BATSA says non-compliance with the law 'rampant' in cigarette trade

BATSA's General Manager Johnny Moloto has referred to the illicit cigarette trade as "tax evasion on an industrial scale". Moloto spoke with eNCA's Thulasizwe Simelane. Courtesy of #DStv403

JOHANNESBURG - The illicit cigarette market has been transformed into a multi-billion-rand free-for-all for lawbreakers.

This according to a strongly-worded statement by British American Tobacco SA.

The company is calling for an urgent inquiry following the release of a report by market research company Ipsos, which found that 41 percent of retail outlets nationwide sold cigarettes below the minimum collectable tax level.

WATCH: BATSA welcomes tobacco sector probe

The lowest purchase price for a pack of 20 was around R9.

"If you find a pack selling for R9, how could tax have been paid on that pack?" BATSA General Manager Johnny Moloto asked.

"There is no way that anybody would’ve been working as a philanthropic organisation giving product for free – that should raise alarm bells on its own to the authorities: to say something is amiss here.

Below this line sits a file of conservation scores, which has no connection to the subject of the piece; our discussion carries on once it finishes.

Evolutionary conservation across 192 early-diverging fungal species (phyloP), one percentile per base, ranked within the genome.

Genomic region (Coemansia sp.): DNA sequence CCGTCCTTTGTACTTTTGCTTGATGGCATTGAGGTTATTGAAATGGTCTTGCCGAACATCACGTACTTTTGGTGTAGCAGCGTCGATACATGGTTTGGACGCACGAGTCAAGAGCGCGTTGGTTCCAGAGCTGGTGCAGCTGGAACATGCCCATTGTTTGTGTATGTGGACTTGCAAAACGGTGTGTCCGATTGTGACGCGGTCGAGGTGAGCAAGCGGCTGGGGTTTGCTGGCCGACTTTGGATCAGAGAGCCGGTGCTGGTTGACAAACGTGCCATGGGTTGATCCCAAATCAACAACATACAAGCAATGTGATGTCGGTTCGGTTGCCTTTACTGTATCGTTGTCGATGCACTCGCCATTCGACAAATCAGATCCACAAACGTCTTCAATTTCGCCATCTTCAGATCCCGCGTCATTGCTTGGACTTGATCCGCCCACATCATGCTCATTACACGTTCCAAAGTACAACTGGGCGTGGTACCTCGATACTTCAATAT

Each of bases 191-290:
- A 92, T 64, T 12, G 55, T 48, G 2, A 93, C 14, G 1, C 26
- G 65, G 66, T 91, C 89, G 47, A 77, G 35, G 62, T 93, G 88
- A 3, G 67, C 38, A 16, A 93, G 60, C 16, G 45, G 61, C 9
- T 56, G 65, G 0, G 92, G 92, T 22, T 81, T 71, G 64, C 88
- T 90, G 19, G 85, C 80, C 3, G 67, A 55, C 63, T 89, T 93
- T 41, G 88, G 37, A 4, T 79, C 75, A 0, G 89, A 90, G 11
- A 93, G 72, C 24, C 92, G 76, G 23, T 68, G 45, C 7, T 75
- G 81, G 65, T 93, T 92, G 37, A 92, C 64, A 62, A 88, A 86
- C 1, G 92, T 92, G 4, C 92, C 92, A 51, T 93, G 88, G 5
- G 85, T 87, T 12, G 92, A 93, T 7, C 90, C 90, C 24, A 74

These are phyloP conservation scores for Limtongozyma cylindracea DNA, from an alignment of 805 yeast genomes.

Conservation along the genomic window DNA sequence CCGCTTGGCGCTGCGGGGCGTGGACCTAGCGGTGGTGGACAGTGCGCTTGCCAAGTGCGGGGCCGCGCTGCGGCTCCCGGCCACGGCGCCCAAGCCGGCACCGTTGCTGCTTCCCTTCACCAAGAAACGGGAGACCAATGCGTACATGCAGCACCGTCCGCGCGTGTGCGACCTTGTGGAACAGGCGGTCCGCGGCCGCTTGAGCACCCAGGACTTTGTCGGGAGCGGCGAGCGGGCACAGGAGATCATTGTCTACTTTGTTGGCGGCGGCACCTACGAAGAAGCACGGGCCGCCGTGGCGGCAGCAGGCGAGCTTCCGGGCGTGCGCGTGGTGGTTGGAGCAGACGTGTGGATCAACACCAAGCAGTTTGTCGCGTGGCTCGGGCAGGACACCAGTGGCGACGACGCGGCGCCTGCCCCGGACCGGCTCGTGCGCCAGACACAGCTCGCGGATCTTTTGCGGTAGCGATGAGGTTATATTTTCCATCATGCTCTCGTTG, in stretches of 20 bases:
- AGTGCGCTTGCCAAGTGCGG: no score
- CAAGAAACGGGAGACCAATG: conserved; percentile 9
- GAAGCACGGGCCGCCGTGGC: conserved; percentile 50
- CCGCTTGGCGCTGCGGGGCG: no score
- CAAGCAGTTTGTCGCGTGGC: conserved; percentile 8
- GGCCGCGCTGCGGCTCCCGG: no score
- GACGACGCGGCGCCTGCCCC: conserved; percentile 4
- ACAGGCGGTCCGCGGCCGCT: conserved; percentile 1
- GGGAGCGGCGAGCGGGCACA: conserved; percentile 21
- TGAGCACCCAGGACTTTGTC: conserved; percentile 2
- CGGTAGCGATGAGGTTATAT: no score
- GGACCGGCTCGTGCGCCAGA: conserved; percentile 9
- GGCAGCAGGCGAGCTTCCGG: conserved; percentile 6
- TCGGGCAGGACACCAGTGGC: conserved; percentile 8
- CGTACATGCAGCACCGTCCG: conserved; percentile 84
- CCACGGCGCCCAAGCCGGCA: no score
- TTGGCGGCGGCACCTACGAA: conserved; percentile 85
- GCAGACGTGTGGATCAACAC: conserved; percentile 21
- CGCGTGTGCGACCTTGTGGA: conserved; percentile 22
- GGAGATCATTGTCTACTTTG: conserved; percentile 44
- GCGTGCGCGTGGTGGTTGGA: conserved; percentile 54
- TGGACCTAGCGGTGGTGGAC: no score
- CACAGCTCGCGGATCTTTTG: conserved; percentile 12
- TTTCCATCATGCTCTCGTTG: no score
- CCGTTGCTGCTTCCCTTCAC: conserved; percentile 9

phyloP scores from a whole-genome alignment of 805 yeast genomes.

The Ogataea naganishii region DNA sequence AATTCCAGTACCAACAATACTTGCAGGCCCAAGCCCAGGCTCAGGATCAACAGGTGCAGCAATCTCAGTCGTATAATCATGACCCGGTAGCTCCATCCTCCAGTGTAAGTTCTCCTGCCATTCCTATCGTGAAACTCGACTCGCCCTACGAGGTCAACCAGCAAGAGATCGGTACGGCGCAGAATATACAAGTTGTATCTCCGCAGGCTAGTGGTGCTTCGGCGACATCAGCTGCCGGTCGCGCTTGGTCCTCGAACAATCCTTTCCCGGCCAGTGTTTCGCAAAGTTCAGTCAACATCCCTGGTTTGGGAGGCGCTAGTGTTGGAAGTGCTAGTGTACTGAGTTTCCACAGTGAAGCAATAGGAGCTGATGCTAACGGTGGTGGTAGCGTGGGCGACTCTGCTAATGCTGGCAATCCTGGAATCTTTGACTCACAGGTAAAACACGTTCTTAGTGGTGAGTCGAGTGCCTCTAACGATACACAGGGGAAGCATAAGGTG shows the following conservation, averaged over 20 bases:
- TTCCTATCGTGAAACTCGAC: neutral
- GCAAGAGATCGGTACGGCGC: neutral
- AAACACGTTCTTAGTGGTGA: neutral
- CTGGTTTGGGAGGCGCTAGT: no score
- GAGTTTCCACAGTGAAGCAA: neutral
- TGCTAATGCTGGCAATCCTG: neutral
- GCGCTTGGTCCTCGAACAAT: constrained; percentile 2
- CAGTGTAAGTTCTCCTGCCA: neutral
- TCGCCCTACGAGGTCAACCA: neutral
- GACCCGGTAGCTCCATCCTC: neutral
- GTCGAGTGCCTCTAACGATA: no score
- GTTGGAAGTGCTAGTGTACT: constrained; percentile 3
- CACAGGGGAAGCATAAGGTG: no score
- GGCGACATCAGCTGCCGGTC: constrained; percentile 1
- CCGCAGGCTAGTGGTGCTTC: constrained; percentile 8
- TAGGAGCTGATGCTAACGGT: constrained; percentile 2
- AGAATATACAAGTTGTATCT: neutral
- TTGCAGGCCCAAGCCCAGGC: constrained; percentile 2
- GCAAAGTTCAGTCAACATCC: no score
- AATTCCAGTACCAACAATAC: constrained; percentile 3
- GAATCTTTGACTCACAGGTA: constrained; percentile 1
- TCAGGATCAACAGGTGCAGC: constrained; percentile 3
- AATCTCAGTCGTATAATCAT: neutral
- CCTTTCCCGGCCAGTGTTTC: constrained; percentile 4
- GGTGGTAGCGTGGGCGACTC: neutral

READ: Cigarette ban caused slight brand shift: survey

"How can these individuals have paid tax even if it was to be discounted and accounting for stock theft that would have flowed into the market but at the scale, which we now call an industrial scale, where it’s found in every corner – that is quite concerning. 41 percent is quite high, in any sector," he said.

"If the motor sector for example were to be saying that 41 percent of vehicles in this country are stolen cars, that is something quite significant and alarming. And this is exactly what we are saying – this is quite alarming. You can’t have an industry that has gone so rampant in terms of non-compliance with the law."


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